Costas: You said a few days ago, “much more is going to come out in our defense.” In broad terms, what?

Joseph Amendola: We expect we’re going to have a number of kids – now how many of those so-called eight kids we’re not sure – but we anticipate we’re going to have at least several of those kids come forward and say this never happened, this is me, this is the allegation, and it never occurred. In fact, one of the toughest allegations – the McQueary allegations – what McQueary said he saw, we have information that that child says that never happened. Now grown up.

Costas: Until now we were told that that alleged victim could not be identified. You have identified him?

Amendola: We think we have.

Costas: So you found him, the Commonwealth has not?

Amendola: Yeah. Interesting, isn’t it?

Costas: Would you allow your own children to be alone with your client?

Amendola: Absolutely. I believe in Jerry’s innocence. Quite honestly Bob, that’s why I’m involved in the case.

Costas: You believe in his innocence? Not just that you can mitigate his guilt, you believe in his innocence.

Amendola: I believe in his innocence.

The other day, a colleague and I were talking about this story and how repulsed we have both been about the details since the news broke. And, while I do understand that everyone in this country is entitled to representation, and I do understand that everyone is “innocent until proven guilty”. What I don’t understand is how in good conscience a lawyer can defend someone who is so clearly sick and needs help, or incarceration, or both. What I don’t understand is how a lawyer can blindly defend someone who is so clearly guilty. Apparently it helps when you have a lawyer who thinks along the same lines as the client. Joseph Amendola is, in my opinion, also a pedophile. And now I understand how this particular lawyer can, in his perception of good conscience, defend this particular client.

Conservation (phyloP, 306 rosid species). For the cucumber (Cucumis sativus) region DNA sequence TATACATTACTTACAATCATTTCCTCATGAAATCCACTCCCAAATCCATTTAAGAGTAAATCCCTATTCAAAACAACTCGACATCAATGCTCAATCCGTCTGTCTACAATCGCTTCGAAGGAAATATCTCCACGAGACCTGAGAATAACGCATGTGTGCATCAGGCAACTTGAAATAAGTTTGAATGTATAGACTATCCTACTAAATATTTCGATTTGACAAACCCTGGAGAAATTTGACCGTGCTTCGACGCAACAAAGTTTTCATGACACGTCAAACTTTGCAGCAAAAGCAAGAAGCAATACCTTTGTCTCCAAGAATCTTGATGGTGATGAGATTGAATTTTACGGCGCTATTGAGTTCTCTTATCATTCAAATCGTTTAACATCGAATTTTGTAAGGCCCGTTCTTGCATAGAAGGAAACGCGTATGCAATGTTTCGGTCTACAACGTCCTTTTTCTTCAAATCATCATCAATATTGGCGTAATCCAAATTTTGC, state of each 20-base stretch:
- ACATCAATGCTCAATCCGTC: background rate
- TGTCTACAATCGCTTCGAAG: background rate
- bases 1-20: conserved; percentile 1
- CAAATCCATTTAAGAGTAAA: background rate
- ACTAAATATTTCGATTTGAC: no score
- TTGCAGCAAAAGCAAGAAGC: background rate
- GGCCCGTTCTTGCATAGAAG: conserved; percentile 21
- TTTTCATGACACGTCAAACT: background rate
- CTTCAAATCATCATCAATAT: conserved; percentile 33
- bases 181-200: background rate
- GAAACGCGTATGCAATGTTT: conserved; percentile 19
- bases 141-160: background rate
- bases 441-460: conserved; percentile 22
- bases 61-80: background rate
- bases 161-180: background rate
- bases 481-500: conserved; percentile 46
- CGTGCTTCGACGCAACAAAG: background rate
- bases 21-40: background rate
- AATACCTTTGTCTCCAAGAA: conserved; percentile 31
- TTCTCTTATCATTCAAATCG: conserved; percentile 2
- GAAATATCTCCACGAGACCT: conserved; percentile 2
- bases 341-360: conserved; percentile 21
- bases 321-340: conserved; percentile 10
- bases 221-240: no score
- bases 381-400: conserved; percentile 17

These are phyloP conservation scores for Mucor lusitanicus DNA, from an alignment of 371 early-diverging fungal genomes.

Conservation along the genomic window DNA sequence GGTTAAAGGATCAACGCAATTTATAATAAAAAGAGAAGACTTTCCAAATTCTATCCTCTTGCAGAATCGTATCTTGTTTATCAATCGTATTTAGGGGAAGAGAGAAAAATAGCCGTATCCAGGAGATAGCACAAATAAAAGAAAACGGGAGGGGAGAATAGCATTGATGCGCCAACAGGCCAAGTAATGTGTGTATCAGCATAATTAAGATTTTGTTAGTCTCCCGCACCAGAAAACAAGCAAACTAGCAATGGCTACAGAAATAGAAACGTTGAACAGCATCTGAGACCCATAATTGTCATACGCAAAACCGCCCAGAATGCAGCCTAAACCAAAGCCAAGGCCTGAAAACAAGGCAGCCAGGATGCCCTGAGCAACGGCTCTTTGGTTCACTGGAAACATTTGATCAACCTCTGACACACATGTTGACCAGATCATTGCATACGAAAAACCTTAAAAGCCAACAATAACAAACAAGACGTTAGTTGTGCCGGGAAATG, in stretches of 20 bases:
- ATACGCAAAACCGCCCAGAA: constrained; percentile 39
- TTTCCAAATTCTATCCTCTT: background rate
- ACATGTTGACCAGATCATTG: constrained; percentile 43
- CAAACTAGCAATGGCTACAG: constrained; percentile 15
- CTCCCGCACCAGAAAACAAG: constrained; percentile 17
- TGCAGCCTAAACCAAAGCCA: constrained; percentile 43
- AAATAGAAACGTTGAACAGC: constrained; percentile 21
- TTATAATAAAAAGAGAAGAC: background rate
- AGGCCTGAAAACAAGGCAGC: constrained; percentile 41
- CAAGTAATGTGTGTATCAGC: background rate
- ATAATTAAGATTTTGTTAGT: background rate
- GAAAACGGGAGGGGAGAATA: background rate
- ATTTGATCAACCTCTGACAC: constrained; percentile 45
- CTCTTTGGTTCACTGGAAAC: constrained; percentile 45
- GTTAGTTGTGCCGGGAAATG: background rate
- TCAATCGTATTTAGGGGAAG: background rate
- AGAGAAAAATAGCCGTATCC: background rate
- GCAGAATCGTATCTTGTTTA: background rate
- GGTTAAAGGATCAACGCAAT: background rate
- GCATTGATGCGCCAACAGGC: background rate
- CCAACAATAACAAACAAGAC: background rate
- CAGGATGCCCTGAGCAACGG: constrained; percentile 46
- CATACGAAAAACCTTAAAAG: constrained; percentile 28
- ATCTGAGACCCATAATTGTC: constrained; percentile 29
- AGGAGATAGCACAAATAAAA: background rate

Back in 1996, this “fine, upstanding” citizen, represented then 16-year-old Mary Iavasile's emancipation petition. Why was she asking to be "divorced" from her parents just weeks before her 17th birthday? She was pregnant with Joseph Amendola's child. He was 49 at the time. According to Mary's mother she graduated from high school in two years with a 3.69 grade point average while holding down a full time job. A job at Amendola’s law office. She met her "mentor", Joseph Amendola, through her school district because she was interested in pursuing a law career. Mary had the child just before her 18th birthday and never did get a law degree. She and Joseph married in 2003, had another child and have since divorced.

Clearly, Joseph Amendola is not the moral compass to get justice for these children who were so brutally violated by Sandusky. When Mary Amendola watched the Costas interview and heard her ex-husband say, without hesitation, that he would feel comfortable leaving his kids alone with Jerry Sandusky, Mary took to her Facebook page. “OMG, did Joe just say that he would allow my kids to be alone with Jerry Sandusky??”

Makes your skin crawl, doesn’t it?

To watch the full interview with Bob Costas -

For the full story on Mary -

Saturday, November 12, 2011

Truth, the Whole Truth and Nothing But the Truth